If a wave packet is given by:

enter image description here

My question is basically how do we choose the write $A(k)$ to fit the particle we are looking at, or does it not matter (as my matter as my textbook seems to imply) which seems counterintuitive?


If you solve the Schrodinger equation for a free particle the solutions are plane waves, and any sum of plane waves is also a solution. Since any wave packet profile can be constructed by summing plane waves then your equation with any $A(k)$ is also a solution of the Schrodinger equation.

The $A(k)$ is not determined by the Schrodinger equation but rather it's a boundary condition. You choose the $A(k)$ that matches the system you're trying to describe. For example if your particle is completely delocalised the $A(k)$ is a delta function, which physically means there is a precise momentum but the position is completely unknown. The other extreme would be if you pinpoint the particle's position precisely, in which case $A(k) = 1$ so the momentum is completely uncertain.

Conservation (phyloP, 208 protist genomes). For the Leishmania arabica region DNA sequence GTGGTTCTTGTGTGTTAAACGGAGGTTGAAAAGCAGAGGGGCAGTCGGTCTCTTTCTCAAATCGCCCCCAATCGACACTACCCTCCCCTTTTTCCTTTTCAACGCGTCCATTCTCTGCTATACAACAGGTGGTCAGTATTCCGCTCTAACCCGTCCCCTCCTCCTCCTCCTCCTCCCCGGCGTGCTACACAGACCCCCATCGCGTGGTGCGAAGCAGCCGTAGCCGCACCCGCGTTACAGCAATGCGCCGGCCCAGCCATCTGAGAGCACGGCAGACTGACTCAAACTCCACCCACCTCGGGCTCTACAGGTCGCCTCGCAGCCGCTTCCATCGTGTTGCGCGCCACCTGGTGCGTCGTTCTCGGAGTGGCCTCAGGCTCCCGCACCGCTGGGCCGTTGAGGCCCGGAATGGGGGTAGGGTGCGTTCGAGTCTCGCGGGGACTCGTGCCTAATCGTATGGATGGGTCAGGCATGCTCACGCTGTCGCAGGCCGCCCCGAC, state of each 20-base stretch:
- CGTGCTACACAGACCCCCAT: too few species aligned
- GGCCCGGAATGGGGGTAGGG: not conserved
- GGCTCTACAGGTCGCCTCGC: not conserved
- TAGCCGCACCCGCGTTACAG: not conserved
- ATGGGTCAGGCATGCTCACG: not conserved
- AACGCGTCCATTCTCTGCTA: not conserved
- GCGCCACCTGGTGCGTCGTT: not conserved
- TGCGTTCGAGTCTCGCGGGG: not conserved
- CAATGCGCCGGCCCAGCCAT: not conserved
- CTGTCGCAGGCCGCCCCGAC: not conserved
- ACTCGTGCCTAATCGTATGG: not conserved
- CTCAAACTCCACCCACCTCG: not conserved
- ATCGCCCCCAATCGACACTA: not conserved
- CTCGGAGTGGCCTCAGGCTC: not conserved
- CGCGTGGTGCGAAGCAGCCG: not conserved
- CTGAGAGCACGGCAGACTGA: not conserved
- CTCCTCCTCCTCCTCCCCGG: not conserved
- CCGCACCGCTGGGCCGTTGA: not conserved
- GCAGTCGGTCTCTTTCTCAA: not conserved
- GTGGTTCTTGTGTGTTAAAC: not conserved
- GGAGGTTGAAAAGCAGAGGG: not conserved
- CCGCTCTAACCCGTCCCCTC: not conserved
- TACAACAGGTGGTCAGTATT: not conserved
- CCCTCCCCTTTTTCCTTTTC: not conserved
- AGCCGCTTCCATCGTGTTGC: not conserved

In practice we'd probably usually choose an $A(k)$ that is Gaussian, because Gaussians are easy to work with. In that case the width of the Gaussian would correspond to the uncertainty in momentum.

  • $\begingroup$ A(k) is 1 (well really $\frac{1}{\sqrt{2 \pi}}$ to get the normalization right) in the case of localizing the particle at x=0. More generally it would be $\frac{e^{-ikx_0}}{\sqrt{2 \pi}}$ for a particle at $x_0$ $\endgroup$
    – DrEntropy
    Jul 26 '14 at 14:22
  • $\begingroup$ @DrEntropy: indeed. $\endgroup$ Jul 26 '14 at 16:39

Your Answer

By clicking “Post Your Answer”, you agree to our terms of service, privacy policy and cookie policy